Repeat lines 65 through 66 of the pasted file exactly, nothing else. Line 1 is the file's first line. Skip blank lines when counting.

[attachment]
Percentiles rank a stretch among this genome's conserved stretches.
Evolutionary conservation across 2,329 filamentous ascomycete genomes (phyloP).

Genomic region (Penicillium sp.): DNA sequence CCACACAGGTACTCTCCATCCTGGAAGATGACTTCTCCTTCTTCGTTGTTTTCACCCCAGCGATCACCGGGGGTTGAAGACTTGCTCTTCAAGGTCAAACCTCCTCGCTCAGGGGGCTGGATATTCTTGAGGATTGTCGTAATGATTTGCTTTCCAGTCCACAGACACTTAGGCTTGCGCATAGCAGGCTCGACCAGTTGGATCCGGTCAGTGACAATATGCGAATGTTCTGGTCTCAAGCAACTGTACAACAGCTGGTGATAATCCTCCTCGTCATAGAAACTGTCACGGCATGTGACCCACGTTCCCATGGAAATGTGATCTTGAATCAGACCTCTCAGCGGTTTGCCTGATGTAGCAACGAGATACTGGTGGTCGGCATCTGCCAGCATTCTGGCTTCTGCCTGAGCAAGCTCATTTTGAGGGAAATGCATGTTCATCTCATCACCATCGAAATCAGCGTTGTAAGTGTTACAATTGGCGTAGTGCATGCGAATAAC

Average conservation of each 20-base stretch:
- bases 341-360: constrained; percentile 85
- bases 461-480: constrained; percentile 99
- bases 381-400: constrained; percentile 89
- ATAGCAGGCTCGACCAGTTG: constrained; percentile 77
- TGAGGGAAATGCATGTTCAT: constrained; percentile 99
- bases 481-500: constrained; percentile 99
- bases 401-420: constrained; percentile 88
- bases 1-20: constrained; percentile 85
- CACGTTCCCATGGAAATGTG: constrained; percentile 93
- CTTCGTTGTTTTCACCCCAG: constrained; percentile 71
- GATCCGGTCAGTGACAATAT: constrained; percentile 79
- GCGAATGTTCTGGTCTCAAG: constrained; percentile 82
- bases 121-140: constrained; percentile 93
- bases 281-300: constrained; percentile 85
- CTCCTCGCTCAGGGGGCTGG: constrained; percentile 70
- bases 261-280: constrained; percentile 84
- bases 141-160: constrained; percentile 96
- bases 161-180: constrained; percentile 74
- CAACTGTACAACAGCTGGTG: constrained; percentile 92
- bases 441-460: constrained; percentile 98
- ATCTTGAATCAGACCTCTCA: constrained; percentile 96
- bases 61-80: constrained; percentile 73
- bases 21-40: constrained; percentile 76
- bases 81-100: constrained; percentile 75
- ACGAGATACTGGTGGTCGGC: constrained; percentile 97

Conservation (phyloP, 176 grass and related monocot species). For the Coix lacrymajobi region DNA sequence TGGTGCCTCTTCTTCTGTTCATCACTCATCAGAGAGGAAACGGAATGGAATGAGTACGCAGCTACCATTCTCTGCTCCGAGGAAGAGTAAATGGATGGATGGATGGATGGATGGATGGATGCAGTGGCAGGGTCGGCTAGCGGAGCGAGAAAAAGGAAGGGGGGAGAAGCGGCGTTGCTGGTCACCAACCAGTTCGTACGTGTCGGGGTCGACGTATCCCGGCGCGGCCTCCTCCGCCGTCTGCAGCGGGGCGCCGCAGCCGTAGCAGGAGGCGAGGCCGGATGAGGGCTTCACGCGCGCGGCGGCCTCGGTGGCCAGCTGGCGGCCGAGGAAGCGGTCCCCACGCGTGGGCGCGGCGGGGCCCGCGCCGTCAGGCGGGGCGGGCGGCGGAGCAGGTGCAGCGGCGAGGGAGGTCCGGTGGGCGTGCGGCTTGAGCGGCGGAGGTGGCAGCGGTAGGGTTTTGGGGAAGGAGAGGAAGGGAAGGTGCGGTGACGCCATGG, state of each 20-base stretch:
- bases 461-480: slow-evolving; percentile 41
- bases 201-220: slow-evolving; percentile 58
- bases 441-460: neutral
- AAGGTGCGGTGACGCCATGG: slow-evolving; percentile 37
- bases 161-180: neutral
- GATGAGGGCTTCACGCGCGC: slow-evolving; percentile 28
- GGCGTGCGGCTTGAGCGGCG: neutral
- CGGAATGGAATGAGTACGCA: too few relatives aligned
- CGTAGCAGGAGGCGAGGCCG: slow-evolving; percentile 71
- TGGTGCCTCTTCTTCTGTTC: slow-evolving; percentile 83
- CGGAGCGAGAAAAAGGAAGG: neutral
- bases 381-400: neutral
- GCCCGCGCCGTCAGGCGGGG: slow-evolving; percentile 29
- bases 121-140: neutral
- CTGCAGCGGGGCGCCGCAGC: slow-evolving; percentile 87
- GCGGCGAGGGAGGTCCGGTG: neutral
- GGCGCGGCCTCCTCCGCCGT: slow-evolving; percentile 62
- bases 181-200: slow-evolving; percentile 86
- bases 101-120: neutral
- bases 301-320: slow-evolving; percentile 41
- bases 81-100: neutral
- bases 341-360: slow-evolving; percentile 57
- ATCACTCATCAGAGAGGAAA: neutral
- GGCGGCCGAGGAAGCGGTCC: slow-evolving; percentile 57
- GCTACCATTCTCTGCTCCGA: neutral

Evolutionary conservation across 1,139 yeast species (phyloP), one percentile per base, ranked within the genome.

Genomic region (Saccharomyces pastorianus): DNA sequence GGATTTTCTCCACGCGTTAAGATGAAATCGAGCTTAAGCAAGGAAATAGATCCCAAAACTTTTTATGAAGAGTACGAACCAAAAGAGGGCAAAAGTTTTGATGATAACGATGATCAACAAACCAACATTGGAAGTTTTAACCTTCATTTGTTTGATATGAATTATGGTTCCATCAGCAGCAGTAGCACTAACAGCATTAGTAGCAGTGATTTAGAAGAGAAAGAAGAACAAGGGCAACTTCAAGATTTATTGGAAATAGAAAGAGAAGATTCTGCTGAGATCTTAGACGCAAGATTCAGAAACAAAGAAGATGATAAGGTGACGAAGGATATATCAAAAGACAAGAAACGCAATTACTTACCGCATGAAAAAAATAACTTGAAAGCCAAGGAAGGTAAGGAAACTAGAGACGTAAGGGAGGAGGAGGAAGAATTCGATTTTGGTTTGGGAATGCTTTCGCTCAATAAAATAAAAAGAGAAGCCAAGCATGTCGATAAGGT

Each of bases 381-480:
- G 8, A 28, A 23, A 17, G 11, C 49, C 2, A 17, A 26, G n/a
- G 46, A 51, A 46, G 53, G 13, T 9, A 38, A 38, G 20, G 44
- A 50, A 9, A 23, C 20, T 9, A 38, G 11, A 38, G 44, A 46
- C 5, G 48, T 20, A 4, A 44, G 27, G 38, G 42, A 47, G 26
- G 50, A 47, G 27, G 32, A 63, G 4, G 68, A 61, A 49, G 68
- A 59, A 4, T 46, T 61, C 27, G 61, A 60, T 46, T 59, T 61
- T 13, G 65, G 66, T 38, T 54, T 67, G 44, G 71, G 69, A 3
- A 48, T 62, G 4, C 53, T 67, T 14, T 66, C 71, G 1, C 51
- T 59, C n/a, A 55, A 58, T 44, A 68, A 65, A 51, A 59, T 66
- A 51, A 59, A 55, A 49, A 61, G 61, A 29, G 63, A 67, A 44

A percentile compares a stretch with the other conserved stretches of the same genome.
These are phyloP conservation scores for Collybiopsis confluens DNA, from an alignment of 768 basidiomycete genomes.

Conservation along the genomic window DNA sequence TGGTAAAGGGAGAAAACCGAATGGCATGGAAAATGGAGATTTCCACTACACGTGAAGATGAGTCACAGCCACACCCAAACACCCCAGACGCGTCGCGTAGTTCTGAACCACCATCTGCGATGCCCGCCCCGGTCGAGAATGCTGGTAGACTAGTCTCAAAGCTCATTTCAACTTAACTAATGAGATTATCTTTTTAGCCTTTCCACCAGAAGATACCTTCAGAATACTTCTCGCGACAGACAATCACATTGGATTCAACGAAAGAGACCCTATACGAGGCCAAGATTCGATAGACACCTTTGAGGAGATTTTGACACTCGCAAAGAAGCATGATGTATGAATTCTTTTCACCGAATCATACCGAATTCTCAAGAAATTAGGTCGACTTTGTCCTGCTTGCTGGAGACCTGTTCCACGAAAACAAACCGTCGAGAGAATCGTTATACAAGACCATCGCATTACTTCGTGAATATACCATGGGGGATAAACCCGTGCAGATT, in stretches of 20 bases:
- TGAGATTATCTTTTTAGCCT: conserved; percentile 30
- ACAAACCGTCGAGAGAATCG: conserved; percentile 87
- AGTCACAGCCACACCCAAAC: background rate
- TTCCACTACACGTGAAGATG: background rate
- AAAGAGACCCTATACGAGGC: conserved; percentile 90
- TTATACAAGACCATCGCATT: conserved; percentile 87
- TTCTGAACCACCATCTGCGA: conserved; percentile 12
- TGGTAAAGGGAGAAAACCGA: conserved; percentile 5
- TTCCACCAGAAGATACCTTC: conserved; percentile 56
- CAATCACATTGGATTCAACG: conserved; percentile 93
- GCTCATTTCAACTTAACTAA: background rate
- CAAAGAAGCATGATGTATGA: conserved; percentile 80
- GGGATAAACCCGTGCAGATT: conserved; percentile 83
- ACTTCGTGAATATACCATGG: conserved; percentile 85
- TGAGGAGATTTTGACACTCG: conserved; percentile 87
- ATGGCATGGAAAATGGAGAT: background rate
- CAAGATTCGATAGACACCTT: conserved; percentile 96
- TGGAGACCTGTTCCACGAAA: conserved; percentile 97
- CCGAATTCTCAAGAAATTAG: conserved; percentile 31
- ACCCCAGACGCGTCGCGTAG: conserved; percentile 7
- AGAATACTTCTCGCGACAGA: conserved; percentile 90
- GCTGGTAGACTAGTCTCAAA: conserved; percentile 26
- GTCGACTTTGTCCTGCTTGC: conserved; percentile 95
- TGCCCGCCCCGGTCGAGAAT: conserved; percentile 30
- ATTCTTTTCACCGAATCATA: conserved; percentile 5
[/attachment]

- T 13, G 65, G 66, T 38, T 54, T 67, G 44, G 71, G 69, A 3
- A 48, T 62, G 4, C 53, T 67, T 14, T 66, C 71, G 1, C 51